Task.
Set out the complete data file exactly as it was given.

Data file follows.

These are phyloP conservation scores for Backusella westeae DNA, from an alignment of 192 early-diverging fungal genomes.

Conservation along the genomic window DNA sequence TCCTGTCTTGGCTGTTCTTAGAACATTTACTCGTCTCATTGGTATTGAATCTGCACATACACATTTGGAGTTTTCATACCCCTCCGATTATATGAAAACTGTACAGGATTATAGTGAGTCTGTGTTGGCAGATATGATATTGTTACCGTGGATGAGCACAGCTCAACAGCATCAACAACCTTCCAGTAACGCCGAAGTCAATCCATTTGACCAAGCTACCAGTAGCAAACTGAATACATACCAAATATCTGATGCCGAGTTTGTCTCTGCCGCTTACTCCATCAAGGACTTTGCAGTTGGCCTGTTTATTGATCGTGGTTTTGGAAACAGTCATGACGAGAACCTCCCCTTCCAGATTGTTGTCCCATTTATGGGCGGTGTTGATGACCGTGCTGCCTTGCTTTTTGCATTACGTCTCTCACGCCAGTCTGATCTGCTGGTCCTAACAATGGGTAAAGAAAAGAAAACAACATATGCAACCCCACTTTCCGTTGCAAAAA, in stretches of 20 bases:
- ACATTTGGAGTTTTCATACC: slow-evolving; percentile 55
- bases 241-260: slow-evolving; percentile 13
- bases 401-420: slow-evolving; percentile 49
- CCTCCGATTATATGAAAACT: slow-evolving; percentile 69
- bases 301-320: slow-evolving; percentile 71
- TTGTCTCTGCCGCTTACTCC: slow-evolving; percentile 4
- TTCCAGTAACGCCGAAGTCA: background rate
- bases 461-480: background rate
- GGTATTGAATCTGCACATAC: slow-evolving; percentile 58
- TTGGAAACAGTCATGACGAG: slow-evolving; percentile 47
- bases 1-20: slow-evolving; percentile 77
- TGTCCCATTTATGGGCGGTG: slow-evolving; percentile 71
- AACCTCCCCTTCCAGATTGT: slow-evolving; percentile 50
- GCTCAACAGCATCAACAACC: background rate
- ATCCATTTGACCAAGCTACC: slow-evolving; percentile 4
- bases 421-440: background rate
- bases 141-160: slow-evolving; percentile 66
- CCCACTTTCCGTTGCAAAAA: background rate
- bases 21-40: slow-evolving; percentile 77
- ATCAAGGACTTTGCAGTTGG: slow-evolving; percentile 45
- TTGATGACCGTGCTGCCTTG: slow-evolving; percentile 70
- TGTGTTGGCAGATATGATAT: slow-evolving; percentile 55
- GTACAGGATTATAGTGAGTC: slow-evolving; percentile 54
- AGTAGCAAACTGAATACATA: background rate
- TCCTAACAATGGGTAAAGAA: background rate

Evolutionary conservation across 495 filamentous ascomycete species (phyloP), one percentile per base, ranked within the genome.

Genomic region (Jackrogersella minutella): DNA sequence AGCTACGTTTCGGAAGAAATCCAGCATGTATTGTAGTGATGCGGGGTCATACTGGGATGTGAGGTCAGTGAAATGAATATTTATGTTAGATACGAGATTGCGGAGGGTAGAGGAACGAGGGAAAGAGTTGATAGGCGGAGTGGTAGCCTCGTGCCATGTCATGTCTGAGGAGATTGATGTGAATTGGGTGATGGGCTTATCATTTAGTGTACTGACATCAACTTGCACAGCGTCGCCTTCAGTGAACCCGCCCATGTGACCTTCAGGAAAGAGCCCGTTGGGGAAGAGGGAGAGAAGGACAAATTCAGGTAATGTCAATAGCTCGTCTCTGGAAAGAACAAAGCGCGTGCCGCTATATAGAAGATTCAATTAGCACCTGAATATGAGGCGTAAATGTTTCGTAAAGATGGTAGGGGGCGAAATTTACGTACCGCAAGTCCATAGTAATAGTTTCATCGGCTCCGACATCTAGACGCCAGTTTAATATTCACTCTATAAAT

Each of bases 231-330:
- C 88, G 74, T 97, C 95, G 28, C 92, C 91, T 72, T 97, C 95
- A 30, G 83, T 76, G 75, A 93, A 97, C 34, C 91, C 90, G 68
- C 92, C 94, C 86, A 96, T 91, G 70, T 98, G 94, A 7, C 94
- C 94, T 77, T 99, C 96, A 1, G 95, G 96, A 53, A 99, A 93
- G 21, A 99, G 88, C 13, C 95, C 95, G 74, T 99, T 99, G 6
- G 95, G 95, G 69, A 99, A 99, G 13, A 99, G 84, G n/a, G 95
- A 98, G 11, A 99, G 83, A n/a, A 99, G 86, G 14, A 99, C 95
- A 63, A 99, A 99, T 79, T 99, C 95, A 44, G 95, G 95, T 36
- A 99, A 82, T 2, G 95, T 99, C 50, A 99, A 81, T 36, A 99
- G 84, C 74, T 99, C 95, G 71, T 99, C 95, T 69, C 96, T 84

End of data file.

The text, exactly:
These are phyloP conservation scores for Backusella westeae DNA, from an alignment of 192 early-diverging fungal genomes.

Conservation along the genomic window DNA sequence TCCTGTCTTGGCTGTTCTTAGAACATTTACTCGTCTCATTGGTATTGAATCTGCACATACACATTTGGAGTTTTCATACCCCTCCGATTATATGAAAACTGTACAGGATTATAGTGAGTCTGTGTTGGCAGATATGATATTGTTACCGTGGATGAGCACAGCTCAACAGCATCAACAACCTTCCAGTAACGCCGAAGTCAATCCATTTGACCAAGCTACCAGTAGCAAACTGAATACATACCAAATATCTGATGCCGAGTTTGTCTCTGCCGCTTACTCCATCAAGGACTTTGCAGTTGGCCTGTTTATTGATCGTGGTTTTGGAAACAGTCATGACGAGAACCTCCCCTTCCAGATTGTTGTCCCATTTATGGGCGGTGTTGATGACCGTGCTGCCTTGCTTTTTGCATTACGTCTCTCACGCCAGTCTGATCTGCTGGTCCTAACAATGGGTAAAGAAAAGAAAACAACATATGCAACCCCACTTTCCGTTGCAAAAA, in stretches of 20 bases:
- ACATTTGGAGTTTTCATACC: slow-evolving; percentile 55
- bases 241-260: slow-evolving; percentile 13
- bases 401-420: slow-evolving; percentile 49
- CCTCCGATTATATGAAAACT: slow-evolving; percentile 69
- bases 301-320: slow-evolving; percentile 71
- TTGTCTCTGCCGCTTACTCC: slow-evolving; percentile 4
- TTCCAGTAACGCCGAAGTCA: background rate
- bases 461-480: background rate
- GGTATTGAATCTGCACATAC: slow-evolving; percentile 58
- TTGGAAACAGTCATGACGAG: slow-evolving; percentile 47
- bases 1-20: slow-evolving; percentile 77
- TGTCCCATTTATGGGCGGTG: slow-evolving; percentile 71
- AACCTCCCCTTCCAGATTGT: slow-evolving; percentile 50
- GCTCAACAGCATCAACAACC: background rate
- ATCCATTTGACCAAGCTACC: slow-evolving; percentile 4
- bases 421-440: background rate
- bases 141-160: slow-evolving; percentile 66
- CCCACTTTCCGTTGCAAAAA: background rate
- bases 21-40: slow-evolving; percentile 77
- ATCAAGGACTTTGCAGTTGG: slow-evolving; percentile 45
- TTGATGACCGTGCTGCCTTG: slow-evolving; percentile 70
- TGTGTTGGCAGATATGATAT: slow-evolving; percentile 55
- GTACAGGATTATAGTGAGTC: slow-evolving; percentile 54
- AGTAGCAAACTGAATACATA: background rate
- TCCTAACAATGGGTAAAGAA: background rate

Evolutionary conservation across 495 filamentous ascomycete species (phyloP), one percentile per base, ranked within the genome.

Genomic region (Jackrogersella minutella): DNA sequence AGCTACGTTTCGGAAGAAATCCAGCATGTATTGTAGTGATGCGGGGTCATACTGGGATGTGAGGTCAGTGAAATGAATATTTATGTTAGATACGAGATTGCGGAGGGTAGAGGAACGAGGGAAAGAGTTGATAGGCGGAGTGGTAGCCTCGTGCCATGTCATGTCTGAGGAGATTGATGTGAATTGGGTGATGGGCTTATCATTTAGTGTACTGACATCAACTTGCACAGCGTCGCCTTCAGTGAACCCGCCCATGTGACCTTCAGGAAAGAGCCCGTTGGGGAAGAGGGAGAGAAGGACAAATTCAGGTAATGTCAATAGCTCGTCTCTGGAAAGAACAAAGCGCGTGCCGCTATATAGAAGATTCAATTAGCACCTGAATATGAGGCGTAAATGTTTCGTAAAGATGGTAGGGGGCGAAATTTACGTACCGCAAGTCCATAGTAATAGTTTCATCGGCTCCGACATCTAGACGCCAGTTTAATATTCACTCTATAAAT

Each of bases 231-330:
- C 88, G 74, T 97, C 95, G 28, C 92, C 91, T 72, T 97, C 95
- A 30, G 83, T 76, G 75, A 93, A 97, C 34, C 91, C 90, G 68
- C 92, C 94, C 86, A 96, T 91, G 70, T 98, G 94, A 7, C 94
- C 94, T 77, T 99, C 96, A 1, G 95, G 96, A 53, A 99, A 93
- G 21, A 99, G 88, C 13, C 95, C 95, G 74, T 99, T 99, G 6
- G 95, G 95, G 69, A 99, A 99, G 13, A 99, G 84, G n/a, G 95
- A 98, G 11, A 99, G 83, A n/a, A 99, G 86, G 14, A 99, C 95
- A 63, A 99, A 99, T 79, T 99, C 95, A 44, G 95, G 95, T 36
- A 99, A 82, T 2, G 95, T 99, C 50, A 99, A 81, T 36, A 99
- G 84, C 74, T 99, C 95, G 71, T 99, C 95, T 69, C 96, T 84